Want to create web copy that sells? If you think the web is different, think again. It’s just the same as offline media, just another marketing medium. Great web copywriting is the same as great offline copywriting – they’re both an exercise in direct marketing. You need to bear direct response best practice in mind if you want people to respond. A proper web writer is, by nature, shit hot on DM.

4. Tell a story

If you strip commercial writing right down to its undies, it’s just storytelling. All marketing is storytelling. Whatever your medium, products, services, sector, vertical or audience, the best web based copywriting tells a tale. But you need to involve your readers in the story. Which means talking to them directly.

It’s no good going on and on about how brilliant you are. Who cares? People want to know your products, services or whatever are the best choice for them. Less ‘I’ and ‘we’, more ‘you’, ‘your’ and ‘yours’.

5. Lead with the benefits, put features second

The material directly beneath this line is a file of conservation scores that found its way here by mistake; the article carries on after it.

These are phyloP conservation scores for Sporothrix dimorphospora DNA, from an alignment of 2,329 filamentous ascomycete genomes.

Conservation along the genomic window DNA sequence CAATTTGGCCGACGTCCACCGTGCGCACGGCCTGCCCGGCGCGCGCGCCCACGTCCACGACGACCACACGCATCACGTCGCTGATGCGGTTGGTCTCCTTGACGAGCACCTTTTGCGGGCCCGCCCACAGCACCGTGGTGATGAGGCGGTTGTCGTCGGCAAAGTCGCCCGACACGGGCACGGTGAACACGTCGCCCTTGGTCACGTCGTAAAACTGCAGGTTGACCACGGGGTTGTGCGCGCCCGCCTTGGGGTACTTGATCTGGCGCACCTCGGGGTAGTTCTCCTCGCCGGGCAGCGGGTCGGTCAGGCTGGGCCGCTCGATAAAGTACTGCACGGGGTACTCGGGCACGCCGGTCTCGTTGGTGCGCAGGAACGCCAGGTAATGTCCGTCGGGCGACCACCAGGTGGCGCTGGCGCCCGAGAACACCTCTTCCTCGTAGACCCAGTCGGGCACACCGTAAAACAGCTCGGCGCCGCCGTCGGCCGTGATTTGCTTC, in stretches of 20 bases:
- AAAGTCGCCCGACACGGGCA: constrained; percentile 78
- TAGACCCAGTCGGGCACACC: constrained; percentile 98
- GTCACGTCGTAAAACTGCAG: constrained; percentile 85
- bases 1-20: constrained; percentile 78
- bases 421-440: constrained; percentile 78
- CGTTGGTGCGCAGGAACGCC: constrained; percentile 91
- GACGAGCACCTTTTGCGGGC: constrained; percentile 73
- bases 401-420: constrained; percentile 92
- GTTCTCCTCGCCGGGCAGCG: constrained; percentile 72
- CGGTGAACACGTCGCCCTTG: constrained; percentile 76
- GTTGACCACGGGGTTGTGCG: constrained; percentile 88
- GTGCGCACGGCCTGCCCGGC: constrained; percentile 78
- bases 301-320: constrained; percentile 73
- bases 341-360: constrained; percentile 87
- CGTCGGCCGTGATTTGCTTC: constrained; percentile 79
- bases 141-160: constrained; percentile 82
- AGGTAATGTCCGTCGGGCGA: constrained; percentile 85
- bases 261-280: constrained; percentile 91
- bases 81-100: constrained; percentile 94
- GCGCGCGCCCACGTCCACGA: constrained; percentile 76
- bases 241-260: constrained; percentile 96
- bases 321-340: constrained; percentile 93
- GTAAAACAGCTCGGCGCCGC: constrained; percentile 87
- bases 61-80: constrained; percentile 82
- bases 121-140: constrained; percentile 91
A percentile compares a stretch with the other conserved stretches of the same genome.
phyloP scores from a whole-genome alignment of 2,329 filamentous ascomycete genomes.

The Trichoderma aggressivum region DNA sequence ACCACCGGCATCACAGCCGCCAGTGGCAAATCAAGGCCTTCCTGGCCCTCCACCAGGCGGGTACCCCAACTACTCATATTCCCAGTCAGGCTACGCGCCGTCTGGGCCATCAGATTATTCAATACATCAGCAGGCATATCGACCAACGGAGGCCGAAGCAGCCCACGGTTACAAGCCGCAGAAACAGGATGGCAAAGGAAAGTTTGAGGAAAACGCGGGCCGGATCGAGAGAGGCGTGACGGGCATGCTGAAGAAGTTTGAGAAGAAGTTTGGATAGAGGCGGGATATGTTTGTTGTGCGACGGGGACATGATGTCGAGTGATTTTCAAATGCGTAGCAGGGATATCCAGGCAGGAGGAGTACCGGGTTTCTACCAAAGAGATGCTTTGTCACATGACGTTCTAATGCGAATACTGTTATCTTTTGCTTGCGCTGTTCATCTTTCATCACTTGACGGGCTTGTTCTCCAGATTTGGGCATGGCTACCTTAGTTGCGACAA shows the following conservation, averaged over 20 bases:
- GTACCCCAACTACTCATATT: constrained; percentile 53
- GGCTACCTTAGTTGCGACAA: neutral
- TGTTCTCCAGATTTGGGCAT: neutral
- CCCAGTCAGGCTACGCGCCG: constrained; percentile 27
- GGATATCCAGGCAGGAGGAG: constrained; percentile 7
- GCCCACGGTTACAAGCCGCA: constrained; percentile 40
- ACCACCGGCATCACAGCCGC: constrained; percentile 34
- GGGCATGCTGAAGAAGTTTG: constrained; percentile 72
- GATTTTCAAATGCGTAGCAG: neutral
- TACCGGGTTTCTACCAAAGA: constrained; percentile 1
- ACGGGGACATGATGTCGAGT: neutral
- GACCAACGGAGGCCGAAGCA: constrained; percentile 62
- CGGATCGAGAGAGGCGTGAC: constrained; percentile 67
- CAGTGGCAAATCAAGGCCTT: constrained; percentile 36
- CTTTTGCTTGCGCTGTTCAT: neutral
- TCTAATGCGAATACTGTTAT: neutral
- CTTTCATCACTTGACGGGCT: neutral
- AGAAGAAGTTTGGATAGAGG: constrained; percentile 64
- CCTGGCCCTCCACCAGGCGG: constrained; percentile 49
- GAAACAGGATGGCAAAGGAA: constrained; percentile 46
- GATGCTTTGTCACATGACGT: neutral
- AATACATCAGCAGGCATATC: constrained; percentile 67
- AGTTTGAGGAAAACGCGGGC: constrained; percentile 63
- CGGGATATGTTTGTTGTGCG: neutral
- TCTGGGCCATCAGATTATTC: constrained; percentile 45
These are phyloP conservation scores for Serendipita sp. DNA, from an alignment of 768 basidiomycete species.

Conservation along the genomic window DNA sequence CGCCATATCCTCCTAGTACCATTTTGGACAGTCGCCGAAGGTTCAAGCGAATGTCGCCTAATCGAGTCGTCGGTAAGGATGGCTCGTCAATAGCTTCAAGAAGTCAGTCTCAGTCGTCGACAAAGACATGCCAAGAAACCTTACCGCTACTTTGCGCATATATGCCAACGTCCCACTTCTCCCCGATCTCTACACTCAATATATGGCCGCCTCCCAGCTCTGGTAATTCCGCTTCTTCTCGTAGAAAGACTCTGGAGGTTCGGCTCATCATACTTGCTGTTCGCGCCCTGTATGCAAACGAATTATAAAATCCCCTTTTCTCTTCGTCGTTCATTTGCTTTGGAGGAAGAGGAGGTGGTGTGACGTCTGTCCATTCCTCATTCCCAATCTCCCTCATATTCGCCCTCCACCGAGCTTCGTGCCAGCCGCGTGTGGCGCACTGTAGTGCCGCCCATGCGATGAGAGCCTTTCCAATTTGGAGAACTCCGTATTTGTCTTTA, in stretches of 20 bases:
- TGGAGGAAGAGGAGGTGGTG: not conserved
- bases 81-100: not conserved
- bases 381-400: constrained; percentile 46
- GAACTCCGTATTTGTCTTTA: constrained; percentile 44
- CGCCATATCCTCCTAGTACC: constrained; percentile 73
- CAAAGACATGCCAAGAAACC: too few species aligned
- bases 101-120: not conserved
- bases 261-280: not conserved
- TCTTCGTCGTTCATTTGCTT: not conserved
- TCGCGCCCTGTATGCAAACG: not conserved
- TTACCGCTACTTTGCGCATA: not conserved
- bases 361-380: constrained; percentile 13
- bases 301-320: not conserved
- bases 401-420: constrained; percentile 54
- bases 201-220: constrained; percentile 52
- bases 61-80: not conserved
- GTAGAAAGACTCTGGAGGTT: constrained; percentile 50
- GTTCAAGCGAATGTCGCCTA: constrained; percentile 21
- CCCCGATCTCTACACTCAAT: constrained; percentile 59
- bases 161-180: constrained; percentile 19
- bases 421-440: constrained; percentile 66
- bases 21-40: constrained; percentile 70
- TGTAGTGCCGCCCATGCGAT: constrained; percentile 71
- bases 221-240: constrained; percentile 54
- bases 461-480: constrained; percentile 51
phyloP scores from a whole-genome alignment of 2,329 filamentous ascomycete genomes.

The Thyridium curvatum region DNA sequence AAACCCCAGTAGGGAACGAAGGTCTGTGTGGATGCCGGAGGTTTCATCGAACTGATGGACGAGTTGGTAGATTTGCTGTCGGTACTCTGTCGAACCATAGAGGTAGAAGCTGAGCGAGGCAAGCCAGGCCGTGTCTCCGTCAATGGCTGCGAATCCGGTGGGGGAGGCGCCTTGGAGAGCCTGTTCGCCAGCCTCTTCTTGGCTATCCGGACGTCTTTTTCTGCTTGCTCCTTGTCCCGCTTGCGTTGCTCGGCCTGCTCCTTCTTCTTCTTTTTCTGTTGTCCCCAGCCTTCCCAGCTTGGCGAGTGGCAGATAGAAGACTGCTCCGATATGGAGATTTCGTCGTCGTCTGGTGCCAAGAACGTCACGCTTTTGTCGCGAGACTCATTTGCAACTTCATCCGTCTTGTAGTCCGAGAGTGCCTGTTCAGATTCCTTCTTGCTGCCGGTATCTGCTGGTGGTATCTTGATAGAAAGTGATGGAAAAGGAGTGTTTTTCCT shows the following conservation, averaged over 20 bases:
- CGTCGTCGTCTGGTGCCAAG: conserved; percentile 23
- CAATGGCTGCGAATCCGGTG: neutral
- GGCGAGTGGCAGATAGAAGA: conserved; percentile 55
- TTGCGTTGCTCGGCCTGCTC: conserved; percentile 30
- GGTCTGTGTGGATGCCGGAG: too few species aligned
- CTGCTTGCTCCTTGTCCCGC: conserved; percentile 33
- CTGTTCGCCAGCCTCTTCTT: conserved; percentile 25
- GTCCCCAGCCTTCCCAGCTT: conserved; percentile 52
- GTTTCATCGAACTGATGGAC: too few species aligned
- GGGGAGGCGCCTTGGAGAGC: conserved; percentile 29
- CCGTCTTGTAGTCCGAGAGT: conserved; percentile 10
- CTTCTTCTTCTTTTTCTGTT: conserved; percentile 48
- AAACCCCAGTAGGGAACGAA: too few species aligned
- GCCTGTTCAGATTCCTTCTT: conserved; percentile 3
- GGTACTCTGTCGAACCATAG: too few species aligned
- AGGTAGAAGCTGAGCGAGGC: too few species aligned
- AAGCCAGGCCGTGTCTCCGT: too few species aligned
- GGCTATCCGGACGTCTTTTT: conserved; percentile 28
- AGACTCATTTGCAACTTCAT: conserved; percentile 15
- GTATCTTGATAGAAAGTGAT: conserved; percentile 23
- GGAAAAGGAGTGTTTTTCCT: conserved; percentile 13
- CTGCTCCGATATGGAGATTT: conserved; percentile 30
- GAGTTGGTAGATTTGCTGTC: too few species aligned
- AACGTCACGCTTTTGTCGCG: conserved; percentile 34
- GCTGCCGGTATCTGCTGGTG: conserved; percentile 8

Features are all very well. But they’re abstract. So what if your new car features an airbag for every passenger? The benefits of having airbags are much more important from a web copywriting perspective: stuff like physical safety and peace of mind. That’s what sells.

6. Be human

Even if you’re selling your wares B2B you are not selling to business entities. People buy your stuff, and people are human beings no matter how wealthy or clever, influential, posh, or far up the corporate ladder they are.

Humans don’t make rational, common sense buying decisions. We like to think we’re logical, but we’re all over the place. If you want to sell more stuff, you need a web content writer who will bear this in mind and appeal directly to people’s human side, to their emotions.